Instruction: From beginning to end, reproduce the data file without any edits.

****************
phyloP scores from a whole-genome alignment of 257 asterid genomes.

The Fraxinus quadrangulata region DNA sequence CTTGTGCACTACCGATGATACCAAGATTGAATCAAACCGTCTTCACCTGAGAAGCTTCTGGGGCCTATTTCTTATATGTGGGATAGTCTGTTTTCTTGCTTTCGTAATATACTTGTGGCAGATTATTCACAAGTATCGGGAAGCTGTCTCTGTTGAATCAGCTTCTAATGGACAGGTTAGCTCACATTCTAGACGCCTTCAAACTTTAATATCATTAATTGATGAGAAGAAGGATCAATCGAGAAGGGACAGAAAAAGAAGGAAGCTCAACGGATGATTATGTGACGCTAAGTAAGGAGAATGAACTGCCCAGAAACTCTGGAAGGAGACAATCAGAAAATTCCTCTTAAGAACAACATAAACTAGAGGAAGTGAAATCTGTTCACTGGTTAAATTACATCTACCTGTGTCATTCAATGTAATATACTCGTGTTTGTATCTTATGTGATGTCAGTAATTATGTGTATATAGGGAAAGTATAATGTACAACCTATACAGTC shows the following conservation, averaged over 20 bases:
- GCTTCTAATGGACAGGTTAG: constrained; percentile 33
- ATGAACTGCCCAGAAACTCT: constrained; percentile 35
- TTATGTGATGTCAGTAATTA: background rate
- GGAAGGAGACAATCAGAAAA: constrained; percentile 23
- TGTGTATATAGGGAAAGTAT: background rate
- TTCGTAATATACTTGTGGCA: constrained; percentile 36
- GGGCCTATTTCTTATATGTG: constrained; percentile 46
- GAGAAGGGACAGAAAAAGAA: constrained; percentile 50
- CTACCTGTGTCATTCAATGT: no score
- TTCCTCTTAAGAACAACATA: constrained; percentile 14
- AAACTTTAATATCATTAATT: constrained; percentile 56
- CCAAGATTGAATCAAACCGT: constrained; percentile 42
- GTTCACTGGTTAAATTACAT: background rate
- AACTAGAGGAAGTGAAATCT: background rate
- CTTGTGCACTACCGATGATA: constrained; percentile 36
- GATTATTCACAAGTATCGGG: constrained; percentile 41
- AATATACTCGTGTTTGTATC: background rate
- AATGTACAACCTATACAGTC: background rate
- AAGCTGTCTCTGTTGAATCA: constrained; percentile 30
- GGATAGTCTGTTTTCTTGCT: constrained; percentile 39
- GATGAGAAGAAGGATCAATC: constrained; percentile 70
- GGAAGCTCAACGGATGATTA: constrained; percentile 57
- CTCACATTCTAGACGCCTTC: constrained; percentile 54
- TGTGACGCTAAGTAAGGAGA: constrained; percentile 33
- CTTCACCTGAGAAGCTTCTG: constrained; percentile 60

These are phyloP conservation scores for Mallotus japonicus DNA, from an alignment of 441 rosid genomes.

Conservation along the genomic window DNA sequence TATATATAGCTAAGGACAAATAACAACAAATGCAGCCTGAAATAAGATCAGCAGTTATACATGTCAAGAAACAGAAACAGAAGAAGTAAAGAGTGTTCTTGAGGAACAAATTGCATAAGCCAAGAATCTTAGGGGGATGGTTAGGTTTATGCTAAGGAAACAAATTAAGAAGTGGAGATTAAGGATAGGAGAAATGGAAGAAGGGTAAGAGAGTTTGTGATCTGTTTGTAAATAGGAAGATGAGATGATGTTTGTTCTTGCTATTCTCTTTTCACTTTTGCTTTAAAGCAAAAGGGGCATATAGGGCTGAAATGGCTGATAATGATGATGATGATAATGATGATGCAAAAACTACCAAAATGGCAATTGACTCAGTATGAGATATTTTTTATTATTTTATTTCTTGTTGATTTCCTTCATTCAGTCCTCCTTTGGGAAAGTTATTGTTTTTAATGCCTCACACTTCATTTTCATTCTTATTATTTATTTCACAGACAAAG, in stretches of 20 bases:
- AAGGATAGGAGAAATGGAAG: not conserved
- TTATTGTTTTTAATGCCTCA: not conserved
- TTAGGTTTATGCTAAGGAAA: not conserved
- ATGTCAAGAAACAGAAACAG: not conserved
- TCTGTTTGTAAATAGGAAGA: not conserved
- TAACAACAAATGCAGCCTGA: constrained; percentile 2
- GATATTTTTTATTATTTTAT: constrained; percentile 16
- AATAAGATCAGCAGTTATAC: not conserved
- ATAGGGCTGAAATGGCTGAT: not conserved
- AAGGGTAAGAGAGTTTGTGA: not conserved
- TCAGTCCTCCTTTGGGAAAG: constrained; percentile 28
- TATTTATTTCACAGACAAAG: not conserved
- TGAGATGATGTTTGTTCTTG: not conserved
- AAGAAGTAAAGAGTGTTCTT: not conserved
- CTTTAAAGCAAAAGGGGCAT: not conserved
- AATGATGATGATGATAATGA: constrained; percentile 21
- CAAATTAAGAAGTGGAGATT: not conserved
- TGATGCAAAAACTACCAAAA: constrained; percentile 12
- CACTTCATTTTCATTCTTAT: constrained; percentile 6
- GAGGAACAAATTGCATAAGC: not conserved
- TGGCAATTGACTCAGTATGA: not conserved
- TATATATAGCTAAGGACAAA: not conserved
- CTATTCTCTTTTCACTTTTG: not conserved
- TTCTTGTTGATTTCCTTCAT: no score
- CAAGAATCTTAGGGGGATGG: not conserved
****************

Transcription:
phyloP scores from a whole-genome alignment of 257 asterid genomes.

The Fraxinus quadrangulata region DNA sequence CTTGTGCACTACCGATGATACCAAGATTGAATCAAACCGTCTTCACCTGAGAAGCTTCTGGGGCCTATTTCTTATATGTGGGATAGTCTGTTTTCTTGCTTTCGTAATATACTTGTGGCAGATTATTCACAAGTATCGGGAAGCTGTCTCTGTTGAATCAGCTTCTAATGGACAGGTTAGCTCACATTCTAGACGCCTTCAAACTTTAATATCATTAATTGATGAGAAGAAGGATCAATCGAGAAGGGACAGAAAAAGAAGGAAGCTCAACGGATGATTATGTGACGCTAAGTAAGGAGAATGAACTGCCCAGAAACTCTGGAAGGAGACAATCAGAAAATTCCTCTTAAGAACAACATAAACTAGAGGAAGTGAAATCTGTTCACTGGTTAAATTACATCTACCTGTGTCATTCAATGTAATATACTCGTGTTTGTATCTTATGTGATGTCAGTAATTATGTGTATATAGGGAAAGTATAATGTACAACCTATACAGTC shows the following conservation, averaged over 20 bases:
- GCTTCTAATGGACAGGTTAG: constrained; percentile 33
- ATGAACTGCCCAGAAACTCT: constrained; percentile 35
- TTATGTGATGTCAGTAATTA: background rate
- GGAAGGAGACAATCAGAAAA: constrained; percentile 23
- TGTGTATATAGGGAAAGTAT: background rate
- TTCGTAATATACTTGTGGCA: constrained; percentile 36
- GGGCCTATTTCTTATATGTG: constrained; percentile 46
- GAGAAGGGACAGAAAAAGAA: constrained; percentile 50
- CTACCTGTGTCATTCAATGT: no score
- TTCCTCTTAAGAACAACATA: constrained; percentile 14
- AAACTTTAATATCATTAATT: constrained; percentile 56
- CCAAGATTGAATCAAACCGT: constrained; percentile 42
- GTTCACTGGTTAAATTACAT: background rate
- AACTAGAGGAAGTGAAATCT: background rate
- CTTGTGCACTACCGATGATA: constrained; percentile 36
- GATTATTCACAAGTATCGGG: constrained; percentile 41
- AATATACTCGTGTTTGTATC: background rate
- AATGTACAACCTATACAGTC: background rate
- AAGCTGTCTCTGTTGAATCA: constrained; percentile 30
- GGATAGTCTGTTTTCTTGCT: constrained; percentile 39
- GATGAGAAGAAGGATCAATC: constrained; percentile 70
- GGAAGCTCAACGGATGATTA: constrained; percentile 57
- CTCACATTCTAGACGCCTTC: constrained; percentile 54
- TGTGACGCTAAGTAAGGAGA: constrained; percentile 33
- CTTCACCTGAGAAGCTTCTG: constrained; percentile 60

These are phyloP conservation scores for Mallotus japonicus DNA, from an alignment of 441 rosid genomes.

Conservation along the genomic window DNA sequence TATATATAGCTAAGGACAAATAACAACAAATGCAGCCTGAAATAAGATCAGCAGTTATACATGTCAAGAAACAGAAACAGAAGAAGTAAAGAGTGTTCTTGAGGAACAAATTGCATAAGCCAAGAATCTTAGGGGGATGGTTAGGTTTATGCTAAGGAAACAAATTAAGAAGTGGAGATTAAGGATAGGAGAAATGGAAGAAGGGTAAGAGAGTTTGTGATCTGTTTGTAAATAGGAAGATGAGATGATGTTTGTTCTTGCTATTCTCTTTTCACTTTTGCTTTAAAGCAAAAGGGGCATATAGGGCTGAAATGGCTGATAATGATGATGATGATAATGATGATGCAAAAACTACCAAAATGGCAATTGACTCAGTATGAGATATTTTTTATTATTTTATTTCTTGTTGATTTCCTTCATTCAGTCCTCCTTTGGGAAAGTTATTGTTTTTAATGCCTCACACTTCATTTTCATTCTTATTATTTATTTCACAGACAAAG, in stretches of 20 bases:
- AAGGATAGGAGAAATGGAAG: not conserved
- TTATTGTTTTTAATGCCTCA: not conserved
- TTAGGTTTATGCTAAGGAAA: not conserved
- ATGTCAAGAAACAGAAACAG: not conserved
- TCTGTTTGTAAATAGGAAGA: not conserved
- TAACAACAAATGCAGCCTGA: constrained; percentile 2
- GATATTTTTTATTATTTTAT: constrained; percentile 16
- AATAAGATCAGCAGTTATAC: not conserved
- ATAGGGCTGAAATGGCTGAT: not conserved
- AAGGGTAAGAGAGTTTGTGA: not conserved
- TCAGTCCTCCTTTGGGAAAG: constrained; percentile 28
- TATTTATTTCACAGACAAAG: not conserved
- TGAGATGATGTTTGTTCTTG: not conserved
- AAGAAGTAAAGAGTGTTCTT: not conserved
- CTTTAAAGCAAAAGGGGCAT: not conserved
- AATGATGATGATGATAATGA: constrained; percentile 21
- CAAATTAAGAAGTGGAGATT: not conserved
- TGATGCAAAAACTACCAAAA: constrained; percentile 12
- CACTTCATTTTCATTCTTAT: constrained; percentile 6
- GAGGAACAAATTGCATAAGC: not conserved
- TGGCAATTGACTCAGTATGA: not conserved
- TATATATAGCTAAGGACAAA: not conserved
- CTATTCTCTTTTCACTTTTG: not conserved
- TTCTTGTTGATTTCCTTCAT: no score
- CAAGAATCTTAGGGGGATGG: not conserved